10 to Midnight

From The Grindhouse Cinema Database

10 to Midnight (1983,USA) is a Crime-thriller film directed by J. Lee Thompson.
  • The movie marks the fourth collaboration between Bronson and director J. Lee Thompson (following 1976's St. Ives, 1977's The White Buffalo, and 1980's Caboblanco).


Main Details

  • Released in 1983 | Color | Runtime: 101 min | Rated R
  • Production Co: Cannon Group | City Films
  • Distribution Co: Cannon Film Distributors (1983) (USA) (theatrical) | Suomi-Filmi (1983) (Finland) (theatrical) | Warner-Columbia Filmverleih (1983) (Germany) (theatrical) | Citadel Films (Canada) (theatrical) | MGM/UA Entertainment Company (1983) (USA) (theatrical)
  • Directed by J. Lee Thompson
  • Written by J. Lee Thompson and William Roberts
  • Starring: Charles Bronson, Lisa Eilbacher, Andrew Stevens, Gene Davis, Geoffrey Lewis, Wilford Brimley, Robert F. Lyons, Bert Williams, Iva Lane, Ola Ray, Kelly Preston.
  • Produced by Yoram Globus, Menahem Golan, Lance Hool, Pancho Kohner
  • Original Music by Robert O. Ragland
  • Cinematography by Adam Greenberg
  • Film Editing by Peter Lee-Thompson

Also Known As

  • Éjféli leszámolás (Hungary)
  • 10 före midnatt (Finland)
  • 10 før midnatt (Norway)
  • 10 lepta prin ta mesanyhta (Greece) |
  • 10 minut do polnoci (Slovenia)
  • Al filo de la medianoche (Spain)
  • Dez Minutos Para Morrer (Brazil)
  • Dez para a Meia-Noite (Portugal)
  • Dieci minuti a mezzanotte (Italy)
  • Diez a la media noche (Peru)
  • Diez minutos para morir (Peru)
  • Ein Mann wie Dynamit (West Germany)
  • Ennen keskiyötä (Finland)
  • Geceyarisina 10 kala (Turkey)
  • I sidste sekund (Denmark)
  • Le justicier de minuit (France)
  • Ten to Midnight (USA) (alt spelling)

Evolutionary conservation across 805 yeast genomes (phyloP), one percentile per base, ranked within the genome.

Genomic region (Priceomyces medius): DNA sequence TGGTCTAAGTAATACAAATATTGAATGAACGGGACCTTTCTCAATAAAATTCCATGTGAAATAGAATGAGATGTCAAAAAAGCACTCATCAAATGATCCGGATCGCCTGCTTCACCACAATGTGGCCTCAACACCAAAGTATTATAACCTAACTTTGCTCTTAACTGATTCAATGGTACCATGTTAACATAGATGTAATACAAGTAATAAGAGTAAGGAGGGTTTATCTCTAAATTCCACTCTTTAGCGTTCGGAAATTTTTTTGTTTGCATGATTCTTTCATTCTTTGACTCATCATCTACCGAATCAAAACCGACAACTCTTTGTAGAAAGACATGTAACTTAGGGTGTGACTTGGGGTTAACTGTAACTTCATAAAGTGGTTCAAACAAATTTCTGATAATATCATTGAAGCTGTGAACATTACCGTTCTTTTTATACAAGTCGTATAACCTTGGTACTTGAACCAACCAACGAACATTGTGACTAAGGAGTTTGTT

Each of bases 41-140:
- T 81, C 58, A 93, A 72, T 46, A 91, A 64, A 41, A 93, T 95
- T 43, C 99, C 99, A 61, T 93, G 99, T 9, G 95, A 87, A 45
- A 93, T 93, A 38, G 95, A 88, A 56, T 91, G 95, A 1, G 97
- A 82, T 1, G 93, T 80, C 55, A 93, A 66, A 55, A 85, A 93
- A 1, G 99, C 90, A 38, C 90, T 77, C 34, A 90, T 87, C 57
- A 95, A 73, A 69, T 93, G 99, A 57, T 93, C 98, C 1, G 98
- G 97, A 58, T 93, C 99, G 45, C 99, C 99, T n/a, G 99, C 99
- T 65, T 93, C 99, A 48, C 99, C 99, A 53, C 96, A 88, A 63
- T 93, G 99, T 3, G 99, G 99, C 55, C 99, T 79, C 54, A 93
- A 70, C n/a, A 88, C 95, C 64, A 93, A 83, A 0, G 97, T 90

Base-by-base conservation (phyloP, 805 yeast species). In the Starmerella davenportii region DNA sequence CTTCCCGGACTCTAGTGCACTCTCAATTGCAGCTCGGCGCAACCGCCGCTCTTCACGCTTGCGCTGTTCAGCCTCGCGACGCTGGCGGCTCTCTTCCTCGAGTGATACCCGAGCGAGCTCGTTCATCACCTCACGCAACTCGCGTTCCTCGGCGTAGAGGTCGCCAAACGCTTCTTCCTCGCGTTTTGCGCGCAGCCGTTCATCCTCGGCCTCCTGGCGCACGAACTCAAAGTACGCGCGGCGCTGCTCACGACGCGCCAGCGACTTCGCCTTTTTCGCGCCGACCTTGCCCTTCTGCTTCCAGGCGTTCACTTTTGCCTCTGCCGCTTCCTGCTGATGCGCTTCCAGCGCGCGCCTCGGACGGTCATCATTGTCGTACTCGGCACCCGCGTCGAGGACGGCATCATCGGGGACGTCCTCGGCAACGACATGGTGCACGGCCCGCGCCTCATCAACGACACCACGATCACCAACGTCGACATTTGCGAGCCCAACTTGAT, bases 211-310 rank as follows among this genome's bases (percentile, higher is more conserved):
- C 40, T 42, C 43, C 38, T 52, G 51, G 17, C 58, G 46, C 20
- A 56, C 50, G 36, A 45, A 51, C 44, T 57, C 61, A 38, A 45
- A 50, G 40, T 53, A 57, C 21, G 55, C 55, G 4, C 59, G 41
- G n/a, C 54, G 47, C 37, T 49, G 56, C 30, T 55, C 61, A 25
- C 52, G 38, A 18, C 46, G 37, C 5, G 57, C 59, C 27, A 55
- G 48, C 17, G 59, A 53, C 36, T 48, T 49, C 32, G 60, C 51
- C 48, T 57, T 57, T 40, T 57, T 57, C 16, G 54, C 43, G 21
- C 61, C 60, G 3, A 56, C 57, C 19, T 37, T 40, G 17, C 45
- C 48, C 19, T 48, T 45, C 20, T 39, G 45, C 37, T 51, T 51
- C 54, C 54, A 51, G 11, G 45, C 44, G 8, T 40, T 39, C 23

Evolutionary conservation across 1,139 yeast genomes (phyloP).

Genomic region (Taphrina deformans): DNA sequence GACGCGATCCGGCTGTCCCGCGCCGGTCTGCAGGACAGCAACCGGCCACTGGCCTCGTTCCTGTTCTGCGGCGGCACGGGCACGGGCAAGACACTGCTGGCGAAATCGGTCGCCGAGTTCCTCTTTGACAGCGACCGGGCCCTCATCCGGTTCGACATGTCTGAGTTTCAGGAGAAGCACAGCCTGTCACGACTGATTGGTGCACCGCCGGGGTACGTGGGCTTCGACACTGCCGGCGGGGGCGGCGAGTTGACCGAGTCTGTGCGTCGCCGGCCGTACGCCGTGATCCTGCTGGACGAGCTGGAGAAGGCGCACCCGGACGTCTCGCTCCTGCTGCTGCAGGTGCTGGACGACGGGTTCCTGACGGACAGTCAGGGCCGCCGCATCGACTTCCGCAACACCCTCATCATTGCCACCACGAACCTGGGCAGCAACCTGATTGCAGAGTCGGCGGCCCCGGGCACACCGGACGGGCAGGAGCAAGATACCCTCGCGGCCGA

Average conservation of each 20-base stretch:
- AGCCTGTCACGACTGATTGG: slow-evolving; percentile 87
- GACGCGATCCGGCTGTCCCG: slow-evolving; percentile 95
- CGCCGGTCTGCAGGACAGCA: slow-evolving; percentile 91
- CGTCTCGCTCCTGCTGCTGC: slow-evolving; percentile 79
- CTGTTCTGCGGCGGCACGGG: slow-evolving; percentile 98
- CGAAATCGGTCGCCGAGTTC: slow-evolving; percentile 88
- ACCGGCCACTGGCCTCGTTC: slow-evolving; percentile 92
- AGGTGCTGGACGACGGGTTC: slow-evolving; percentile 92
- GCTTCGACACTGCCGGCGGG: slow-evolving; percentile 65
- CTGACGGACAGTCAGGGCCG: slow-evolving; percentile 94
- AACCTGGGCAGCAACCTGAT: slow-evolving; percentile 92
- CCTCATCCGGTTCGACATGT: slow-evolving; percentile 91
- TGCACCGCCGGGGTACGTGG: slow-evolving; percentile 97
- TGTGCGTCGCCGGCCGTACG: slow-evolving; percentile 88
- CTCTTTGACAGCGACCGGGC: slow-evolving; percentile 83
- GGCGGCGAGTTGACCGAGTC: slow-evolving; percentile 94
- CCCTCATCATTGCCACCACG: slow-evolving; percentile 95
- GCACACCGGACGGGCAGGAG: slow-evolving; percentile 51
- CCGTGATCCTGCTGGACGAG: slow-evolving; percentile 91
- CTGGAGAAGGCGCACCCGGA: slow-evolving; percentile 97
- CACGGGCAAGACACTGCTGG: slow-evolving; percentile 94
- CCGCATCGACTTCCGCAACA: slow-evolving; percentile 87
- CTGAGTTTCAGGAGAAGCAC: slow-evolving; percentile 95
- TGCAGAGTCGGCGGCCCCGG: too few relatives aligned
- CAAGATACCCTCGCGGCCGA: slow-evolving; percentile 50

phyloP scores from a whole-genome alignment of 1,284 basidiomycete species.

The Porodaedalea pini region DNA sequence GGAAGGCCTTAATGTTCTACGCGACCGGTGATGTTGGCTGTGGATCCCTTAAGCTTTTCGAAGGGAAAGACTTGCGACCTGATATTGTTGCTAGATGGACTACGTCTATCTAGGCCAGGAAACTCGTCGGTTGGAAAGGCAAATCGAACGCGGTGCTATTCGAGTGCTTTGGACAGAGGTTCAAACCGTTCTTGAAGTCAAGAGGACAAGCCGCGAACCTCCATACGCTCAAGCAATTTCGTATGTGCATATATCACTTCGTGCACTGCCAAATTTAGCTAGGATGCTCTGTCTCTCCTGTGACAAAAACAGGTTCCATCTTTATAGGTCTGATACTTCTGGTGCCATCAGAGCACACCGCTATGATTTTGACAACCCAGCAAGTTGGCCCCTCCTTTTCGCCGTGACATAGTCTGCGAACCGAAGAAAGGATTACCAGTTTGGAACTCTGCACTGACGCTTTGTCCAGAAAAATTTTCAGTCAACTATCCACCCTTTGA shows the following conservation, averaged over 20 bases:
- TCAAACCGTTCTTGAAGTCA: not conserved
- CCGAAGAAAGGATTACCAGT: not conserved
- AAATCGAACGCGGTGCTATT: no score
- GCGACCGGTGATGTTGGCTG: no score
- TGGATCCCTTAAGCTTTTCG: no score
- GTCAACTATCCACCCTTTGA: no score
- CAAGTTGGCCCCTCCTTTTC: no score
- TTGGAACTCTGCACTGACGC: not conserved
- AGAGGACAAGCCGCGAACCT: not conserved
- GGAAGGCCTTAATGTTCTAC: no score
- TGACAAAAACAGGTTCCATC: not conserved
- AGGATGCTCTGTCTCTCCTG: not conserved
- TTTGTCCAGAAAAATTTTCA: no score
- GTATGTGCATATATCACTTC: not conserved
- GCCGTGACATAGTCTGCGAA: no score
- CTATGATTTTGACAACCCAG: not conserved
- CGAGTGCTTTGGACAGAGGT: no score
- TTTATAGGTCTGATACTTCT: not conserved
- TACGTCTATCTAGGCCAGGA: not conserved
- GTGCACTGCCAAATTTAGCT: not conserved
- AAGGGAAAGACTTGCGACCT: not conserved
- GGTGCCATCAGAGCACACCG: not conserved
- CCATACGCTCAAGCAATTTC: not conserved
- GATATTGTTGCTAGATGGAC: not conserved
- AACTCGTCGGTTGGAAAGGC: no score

• Back in town...with a vengeance! | Bronson is back on the streets. | Bronson...is in town. | Forget what's legal...do what's right! | A cop...A killer...A deadline.


10 to Midnight uses a screenplay originally named Bloody Sunday. According to producer Pancho Kohner, Kohner and Bronson had purchased the film rights to the novel The Evil That Men Do (1978) by R. Lance Hill. Cannon Films chairman Menahem Golan wanted to market Bronson's next film project and the adaptation of the novel was going to be that project. But Kohner estimated the rights to the novel and the cost of the screenplay to be worth 200,000 dollars. Menahem refused to pay and the deal fell through. However, Menahem still offered to market Bronson's next film project, just not based on that novel. He and Kohner had already arranged a visit to the Cannes Film Festival to promote the film project. He asked Kohner to come up with a new title, and 10 to Midnight was the result of his brainstorm. At the Festival they promoted the project to potential buyers, as a film featuring action, danger, and revenge. But at this point, they really had no script for the suggested film. Back in Los Angeles, they went in search of a story of the film. It was Lance Hool who suggested using the screenplay Bloody Sunday by William Roberts. They simply attached the already chosen title to that screenplay.[1]


Heavy on violence, nudity, vulgar language and sexual situations, 10 to Midnight drew scathing reviews from film critics, including a "zero stars" rating from Roger Ebert of the Chicago Sun-Times who wrote, "I admired [Bronson's] strong, simple talent once. What is he doing in a garbage disposal like this?"[2] The film did receive positive feedback from others, such as Ebert's colleague Gene Siskel of the Chicago Tribune and was a moderate financial success. The film has maintained a sizeable cult following through home video releases and cable TV showings. The film was often heavily edited for television broadcasts which displayed alternate scenes of Stacy and his victims in their underwear instead of being totally naked.[2]


  1. Talbot (2006), p. 76-77
  2. Ebert, Roger (15 March 1983). "From Ten to Midnight Movie Review". RogerEbert.com. Retrieved 2015-01-24.
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